Jefferson Co. Board of Education authorizes legal challenge of tax recall petition

Action questions ‘number of valid, registered Jefferson County voters and their information’

August 18, 2020 – Citing a host of irregularities, the Jefferson County Board of Education will be challenging the certification of a tax recall petition by the Jefferson County Clerk’s office. The board voted Tuesday night to take legal action to uphold its approval of a 7-cent increase in local property taxes to fund overdue construction, renovation and academic improvements in JCPS schools.

“We owe it to our current and future students, parents and teachers to challenge the county clerk’s ruling,” said Diane Porter, school board chair. “This is about doing what’s right for students and we don’t believe the petition contains the number of valid, registered Jefferson County voters and their information required by law.”

A review of the petition by the Jefferson County Teachers Association found duplicate names, erroneous addresses and birthdates and missing information totaling in the thousands, raising serious questions about the validity of these signatures.  

“We’re confident the petition did not meet the standards set forth in legislation,” said Dr. Marty Pollio, JCPS superintendent. “But if the courts disagree with us, I look forward to making the case to Jefferson County voters that JCPS has a critical, immediate need for new revenue so our students have academic opportunities, classrooms and athletic facilities that are similar to those in other Kentucky public school districts.”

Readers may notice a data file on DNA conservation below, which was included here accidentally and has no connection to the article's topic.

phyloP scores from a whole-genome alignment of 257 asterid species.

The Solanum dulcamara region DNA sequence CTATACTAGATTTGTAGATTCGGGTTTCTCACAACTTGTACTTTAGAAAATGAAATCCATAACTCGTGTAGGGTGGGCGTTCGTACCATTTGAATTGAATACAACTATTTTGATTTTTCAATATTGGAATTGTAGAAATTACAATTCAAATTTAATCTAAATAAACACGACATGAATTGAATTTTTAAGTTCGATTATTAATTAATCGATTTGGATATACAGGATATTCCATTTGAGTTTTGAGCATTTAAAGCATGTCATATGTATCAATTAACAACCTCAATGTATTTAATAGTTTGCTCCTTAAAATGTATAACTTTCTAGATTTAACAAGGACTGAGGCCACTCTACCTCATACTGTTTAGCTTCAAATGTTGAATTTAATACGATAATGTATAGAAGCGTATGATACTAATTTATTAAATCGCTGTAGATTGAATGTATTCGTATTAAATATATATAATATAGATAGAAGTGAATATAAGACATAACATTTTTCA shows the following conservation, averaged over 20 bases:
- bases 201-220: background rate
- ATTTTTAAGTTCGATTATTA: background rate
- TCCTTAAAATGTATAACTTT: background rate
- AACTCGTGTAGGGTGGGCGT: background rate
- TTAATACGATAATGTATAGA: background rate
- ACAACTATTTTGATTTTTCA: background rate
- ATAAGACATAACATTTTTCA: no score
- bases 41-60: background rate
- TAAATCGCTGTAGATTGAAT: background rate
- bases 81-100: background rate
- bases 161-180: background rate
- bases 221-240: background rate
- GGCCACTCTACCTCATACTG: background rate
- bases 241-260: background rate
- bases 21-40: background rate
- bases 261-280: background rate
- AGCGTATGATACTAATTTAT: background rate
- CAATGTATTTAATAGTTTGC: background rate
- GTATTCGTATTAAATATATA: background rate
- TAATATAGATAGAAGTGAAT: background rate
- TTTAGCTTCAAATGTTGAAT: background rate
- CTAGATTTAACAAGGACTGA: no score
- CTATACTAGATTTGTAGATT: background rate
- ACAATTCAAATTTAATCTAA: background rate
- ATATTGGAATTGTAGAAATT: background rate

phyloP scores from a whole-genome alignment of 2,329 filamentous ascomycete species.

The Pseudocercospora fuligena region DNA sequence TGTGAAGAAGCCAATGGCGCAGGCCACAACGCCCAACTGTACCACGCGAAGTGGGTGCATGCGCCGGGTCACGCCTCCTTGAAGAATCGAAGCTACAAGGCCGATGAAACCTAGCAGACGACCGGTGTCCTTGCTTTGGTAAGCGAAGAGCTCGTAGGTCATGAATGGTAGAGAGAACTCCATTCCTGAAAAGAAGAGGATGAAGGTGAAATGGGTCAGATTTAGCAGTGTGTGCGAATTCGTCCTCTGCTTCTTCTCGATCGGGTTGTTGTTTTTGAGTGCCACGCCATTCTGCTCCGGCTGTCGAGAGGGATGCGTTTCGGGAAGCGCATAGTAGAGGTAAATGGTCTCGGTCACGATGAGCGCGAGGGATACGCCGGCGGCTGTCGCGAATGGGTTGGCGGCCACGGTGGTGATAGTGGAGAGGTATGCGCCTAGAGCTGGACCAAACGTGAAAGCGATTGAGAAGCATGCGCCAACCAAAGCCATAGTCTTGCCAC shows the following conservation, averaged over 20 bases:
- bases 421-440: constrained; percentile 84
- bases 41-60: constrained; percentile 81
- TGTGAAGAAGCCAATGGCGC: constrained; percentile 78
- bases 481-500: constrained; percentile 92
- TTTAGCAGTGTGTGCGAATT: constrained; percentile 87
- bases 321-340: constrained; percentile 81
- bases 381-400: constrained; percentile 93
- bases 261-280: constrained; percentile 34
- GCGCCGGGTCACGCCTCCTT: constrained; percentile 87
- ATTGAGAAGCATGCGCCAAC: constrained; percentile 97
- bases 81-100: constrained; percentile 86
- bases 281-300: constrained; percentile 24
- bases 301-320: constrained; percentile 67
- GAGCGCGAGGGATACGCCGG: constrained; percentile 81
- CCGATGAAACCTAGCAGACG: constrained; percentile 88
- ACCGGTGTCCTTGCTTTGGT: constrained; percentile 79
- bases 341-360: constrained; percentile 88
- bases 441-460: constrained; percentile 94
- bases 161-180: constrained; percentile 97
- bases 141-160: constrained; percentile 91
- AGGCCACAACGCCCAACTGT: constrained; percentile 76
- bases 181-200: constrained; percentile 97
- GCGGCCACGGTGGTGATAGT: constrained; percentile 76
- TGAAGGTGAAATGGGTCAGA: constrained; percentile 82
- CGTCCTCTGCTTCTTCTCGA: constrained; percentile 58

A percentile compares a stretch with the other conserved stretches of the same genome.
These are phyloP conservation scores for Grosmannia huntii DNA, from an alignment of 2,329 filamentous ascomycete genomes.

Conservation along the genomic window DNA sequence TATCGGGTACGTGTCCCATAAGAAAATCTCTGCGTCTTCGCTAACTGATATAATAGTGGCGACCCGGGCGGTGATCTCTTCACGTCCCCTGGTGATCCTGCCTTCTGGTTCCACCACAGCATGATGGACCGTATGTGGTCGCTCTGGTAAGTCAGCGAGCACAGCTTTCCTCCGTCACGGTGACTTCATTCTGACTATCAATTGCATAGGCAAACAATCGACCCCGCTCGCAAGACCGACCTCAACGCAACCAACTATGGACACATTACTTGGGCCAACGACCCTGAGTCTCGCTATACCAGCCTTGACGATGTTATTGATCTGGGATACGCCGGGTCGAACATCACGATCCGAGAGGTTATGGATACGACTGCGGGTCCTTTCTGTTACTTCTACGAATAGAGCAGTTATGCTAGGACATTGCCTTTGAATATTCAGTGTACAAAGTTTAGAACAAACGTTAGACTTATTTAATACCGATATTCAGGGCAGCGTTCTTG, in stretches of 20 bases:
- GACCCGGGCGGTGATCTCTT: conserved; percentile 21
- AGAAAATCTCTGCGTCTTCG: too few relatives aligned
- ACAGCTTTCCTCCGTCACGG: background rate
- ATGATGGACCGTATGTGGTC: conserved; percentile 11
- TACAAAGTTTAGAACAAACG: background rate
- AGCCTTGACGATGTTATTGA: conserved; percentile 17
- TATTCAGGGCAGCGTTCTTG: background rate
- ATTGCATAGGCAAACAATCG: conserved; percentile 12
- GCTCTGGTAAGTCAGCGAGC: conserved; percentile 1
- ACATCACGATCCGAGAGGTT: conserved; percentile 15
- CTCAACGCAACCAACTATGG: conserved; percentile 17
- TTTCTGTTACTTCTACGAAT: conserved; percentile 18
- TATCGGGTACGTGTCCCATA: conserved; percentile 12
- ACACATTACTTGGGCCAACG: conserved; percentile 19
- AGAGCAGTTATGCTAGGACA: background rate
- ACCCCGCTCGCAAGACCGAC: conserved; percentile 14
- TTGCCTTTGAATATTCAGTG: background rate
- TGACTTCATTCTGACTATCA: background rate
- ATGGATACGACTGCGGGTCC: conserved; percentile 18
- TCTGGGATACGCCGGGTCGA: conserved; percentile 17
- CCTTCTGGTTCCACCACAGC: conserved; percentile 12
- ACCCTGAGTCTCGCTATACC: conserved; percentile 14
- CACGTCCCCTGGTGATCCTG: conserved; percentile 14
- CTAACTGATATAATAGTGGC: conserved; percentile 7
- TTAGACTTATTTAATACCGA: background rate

On May 21, the Jefferson County Board of Education voted to raise the local school property tax rate from 73.6 cents to 80.6 cents per $100 of assessed property, which would generate about $51 million in new revenue for the district. Opponents had 50 days to gather enough valid signatures of registered Jefferson County voters to recall the board’s action and place the issue on the Nov. 3 ballot. The school board’s legal action is expected to challenge the validity of thousands of signatures as well as the clerk’s process for certifying them.